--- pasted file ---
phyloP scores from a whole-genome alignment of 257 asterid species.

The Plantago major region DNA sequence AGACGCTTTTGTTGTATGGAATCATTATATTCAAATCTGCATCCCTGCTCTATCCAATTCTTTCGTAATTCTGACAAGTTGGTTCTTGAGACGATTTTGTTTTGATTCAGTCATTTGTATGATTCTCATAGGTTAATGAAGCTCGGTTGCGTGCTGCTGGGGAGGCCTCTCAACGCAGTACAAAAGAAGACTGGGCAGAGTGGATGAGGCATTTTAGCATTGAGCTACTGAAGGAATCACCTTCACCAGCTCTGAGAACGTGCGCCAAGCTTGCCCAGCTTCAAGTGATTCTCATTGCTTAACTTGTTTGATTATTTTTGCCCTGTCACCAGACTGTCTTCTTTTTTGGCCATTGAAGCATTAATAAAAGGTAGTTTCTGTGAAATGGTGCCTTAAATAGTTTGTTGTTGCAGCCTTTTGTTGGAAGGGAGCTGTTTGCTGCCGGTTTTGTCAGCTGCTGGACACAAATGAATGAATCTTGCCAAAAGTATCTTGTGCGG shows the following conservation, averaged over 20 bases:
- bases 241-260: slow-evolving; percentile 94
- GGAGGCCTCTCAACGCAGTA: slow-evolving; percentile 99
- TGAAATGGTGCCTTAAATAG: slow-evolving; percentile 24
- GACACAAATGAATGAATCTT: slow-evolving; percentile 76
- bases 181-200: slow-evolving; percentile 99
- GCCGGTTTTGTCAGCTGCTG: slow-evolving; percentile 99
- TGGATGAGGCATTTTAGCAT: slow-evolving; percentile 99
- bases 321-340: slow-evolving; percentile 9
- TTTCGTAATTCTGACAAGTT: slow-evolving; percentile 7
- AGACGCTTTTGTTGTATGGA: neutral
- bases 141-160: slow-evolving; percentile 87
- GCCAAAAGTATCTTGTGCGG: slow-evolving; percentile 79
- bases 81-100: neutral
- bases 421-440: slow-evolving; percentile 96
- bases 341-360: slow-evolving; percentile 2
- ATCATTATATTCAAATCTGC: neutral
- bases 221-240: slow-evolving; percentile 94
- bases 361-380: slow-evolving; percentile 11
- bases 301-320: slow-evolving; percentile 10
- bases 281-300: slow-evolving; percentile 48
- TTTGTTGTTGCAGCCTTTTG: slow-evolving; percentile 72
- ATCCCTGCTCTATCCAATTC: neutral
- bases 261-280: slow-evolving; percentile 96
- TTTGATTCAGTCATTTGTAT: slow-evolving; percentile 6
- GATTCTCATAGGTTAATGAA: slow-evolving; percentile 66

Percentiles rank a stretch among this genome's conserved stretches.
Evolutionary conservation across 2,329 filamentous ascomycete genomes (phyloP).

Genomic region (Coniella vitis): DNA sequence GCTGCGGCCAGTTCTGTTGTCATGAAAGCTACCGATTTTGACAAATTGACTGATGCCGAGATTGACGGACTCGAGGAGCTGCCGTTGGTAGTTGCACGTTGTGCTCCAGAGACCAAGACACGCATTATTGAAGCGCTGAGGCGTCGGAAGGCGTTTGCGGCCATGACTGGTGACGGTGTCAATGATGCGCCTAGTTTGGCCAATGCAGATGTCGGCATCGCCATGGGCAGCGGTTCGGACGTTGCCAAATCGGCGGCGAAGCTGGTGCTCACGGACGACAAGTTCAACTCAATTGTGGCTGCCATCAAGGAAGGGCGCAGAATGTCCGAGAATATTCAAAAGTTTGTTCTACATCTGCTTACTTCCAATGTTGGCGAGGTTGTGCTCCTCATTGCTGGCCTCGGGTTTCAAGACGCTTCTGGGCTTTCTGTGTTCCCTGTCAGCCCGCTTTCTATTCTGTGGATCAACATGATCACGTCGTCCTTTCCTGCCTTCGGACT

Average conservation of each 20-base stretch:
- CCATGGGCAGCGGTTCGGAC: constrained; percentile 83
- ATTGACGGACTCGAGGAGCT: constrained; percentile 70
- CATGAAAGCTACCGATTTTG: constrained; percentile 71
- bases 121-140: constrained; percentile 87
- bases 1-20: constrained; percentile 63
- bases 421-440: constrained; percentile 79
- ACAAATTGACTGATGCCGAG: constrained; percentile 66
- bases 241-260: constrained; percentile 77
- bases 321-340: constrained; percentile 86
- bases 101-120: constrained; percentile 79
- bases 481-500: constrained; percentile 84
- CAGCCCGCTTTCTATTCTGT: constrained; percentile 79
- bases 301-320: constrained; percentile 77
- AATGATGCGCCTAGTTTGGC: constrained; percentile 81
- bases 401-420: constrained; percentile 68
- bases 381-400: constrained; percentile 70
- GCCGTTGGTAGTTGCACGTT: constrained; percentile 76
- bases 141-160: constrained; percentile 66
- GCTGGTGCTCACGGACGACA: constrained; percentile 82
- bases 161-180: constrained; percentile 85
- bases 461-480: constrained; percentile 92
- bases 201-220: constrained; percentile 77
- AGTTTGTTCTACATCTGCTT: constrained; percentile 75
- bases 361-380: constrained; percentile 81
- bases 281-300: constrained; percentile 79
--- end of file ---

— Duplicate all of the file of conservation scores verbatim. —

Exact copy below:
phyloP scores from a whole-genome alignment of 257 asterid species.

The Plantago major region DNA sequence AGACGCTTTTGTTGTATGGAATCATTATATTCAAATCTGCATCCCTGCTCTATCCAATTCTTTCGTAATTCTGACAAGTTGGTTCTTGAGACGATTTTGTTTTGATTCAGTCATTTGTATGATTCTCATAGGTTAATGAAGCTCGGTTGCGTGCTGCTGGGGAGGCCTCTCAACGCAGTACAAAAGAAGACTGGGCAGAGTGGATGAGGCATTTTAGCATTGAGCTACTGAAGGAATCACCTTCACCAGCTCTGAGAACGTGCGCCAAGCTTGCCCAGCTTCAAGTGATTCTCATTGCTTAACTTGTTTGATTATTTTTGCCCTGTCACCAGACTGTCTTCTTTTTTGGCCATTGAAGCATTAATAAAAGGTAGTTTCTGTGAAATGGTGCCTTAAATAGTTTGTTGTTGCAGCCTTTTGTTGGAAGGGAGCTGTTTGCTGCCGGTTTTGTCAGCTGCTGGACACAAATGAATGAATCTTGCCAAAAGTATCTTGTGCGG shows the following conservation, averaged over 20 bases:
- bases 241-260: slow-evolving; percentile 94
- GGAGGCCTCTCAACGCAGTA: slow-evolving; percentile 99
- TGAAATGGTGCCTTAAATAG: slow-evolving; percentile 24
- GACACAAATGAATGAATCTT: slow-evolving; percentile 76
- bases 181-200: slow-evolving; percentile 99
- GCCGGTTTTGTCAGCTGCTG: slow-evolving; percentile 99
- TGGATGAGGCATTTTAGCAT: slow-evolving; percentile 99
- bases 321-340: slow-evolving; percentile 9
- TTTCGTAATTCTGACAAGTT: slow-evolving; percentile 7
- AGACGCTTTTGTTGTATGGA: neutral
- bases 141-160: slow-evolving; percentile 87
- GCCAAAAGTATCTTGTGCGG: slow-evolving; percentile 79
- bases 81-100: neutral
- bases 421-440: slow-evolving; percentile 96
- bases 341-360: slow-evolving; percentile 2
- ATCATTATATTCAAATCTGC: neutral
- bases 221-240: slow-evolving; percentile 94
- bases 361-380: slow-evolving; percentile 11
- bases 301-320: slow-evolving; percentile 10
- bases 281-300: slow-evolving; percentile 48
- TTTGTTGTTGCAGCCTTTTG: slow-evolving; percentile 72
- ATCCCTGCTCTATCCAATTC: neutral
- bases 261-280: slow-evolving; percentile 96
- TTTGATTCAGTCATTTGTAT: slow-evolving; percentile 6
- GATTCTCATAGGTTAATGAA: slow-evolving; percentile 66

Percentiles rank a stretch among this genome's conserved stretches.
Evolutionary conservation across 2,329 filamentous ascomycete genomes (phyloP).

Genomic region (Coniella vitis): DNA sequence GCTGCGGCCAGTTCTGTTGTCATGAAAGCTACCGATTTTGACAAATTGACTGATGCCGAGATTGACGGACTCGAGGAGCTGCCGTTGGTAGTTGCACGTTGTGCTCCAGAGACCAAGACACGCATTATTGAAGCGCTGAGGCGTCGGAAGGCGTTTGCGGCCATGACTGGTGACGGTGTCAATGATGCGCCTAGTTTGGCCAATGCAGATGTCGGCATCGCCATGGGCAGCGGTTCGGACGTTGCCAAATCGGCGGCGAAGCTGGTGCTCACGGACGACAAGTTCAACTCAATTGTGGCTGCCATCAAGGAAGGGCGCAGAATGTCCGAGAATATTCAAAAGTTTGTTCTACATCTGCTTACTTCCAATGTTGGCGAGGTTGTGCTCCTCATTGCTGGCCTCGGGTTTCAAGACGCTTCTGGGCTTTCTGTGTTCCCTGTCAGCCCGCTTTCTATTCTGTGGATCAACATGATCACGTCGTCCTTTCCTGCCTTCGGACT

Average conservation of each 20-base stretch:
- CCATGGGCAGCGGTTCGGAC: constrained; percentile 83
- ATTGACGGACTCGAGGAGCT: constrained; percentile 70
- CATGAAAGCTACCGATTTTG: constrained; percentile 71
- bases 121-140: constrained; percentile 87
- bases 1-20: constrained; percentile 63
- bases 421-440: constrained; percentile 79
- ACAAATTGACTGATGCCGAG: constrained; percentile 66
- bases 241-260: constrained; percentile 77
- bases 321-340: constrained; percentile 86
- bases 101-120: constrained; percentile 79
- bases 481-500: constrained; percentile 84
- CAGCCCGCTTTCTATTCTGT: constrained; percentile 79
- bases 301-320: constrained; percentile 77
- AATGATGCGCCTAGTTTGGC: constrained; percentile 81
- bases 401-420: constrained; percentile 68
- bases 381-400: constrained; percentile 70
- GCCGTTGGTAGTTGCACGTT: constrained; percentile 76
- bases 141-160: constrained; percentile 66
- GCTGGTGCTCACGGACGACA: constrained; percentile 82
- bases 161-180: constrained; percentile 85
- bases 461-480: constrained; percentile 92
- bases 201-220: constrained; percentile 77
- AGTTTGTTCTACATCTGCTT: constrained; percentile 75
- bases 361-380: constrained; percentile 81
- bases 281-300: constrained; percentile 79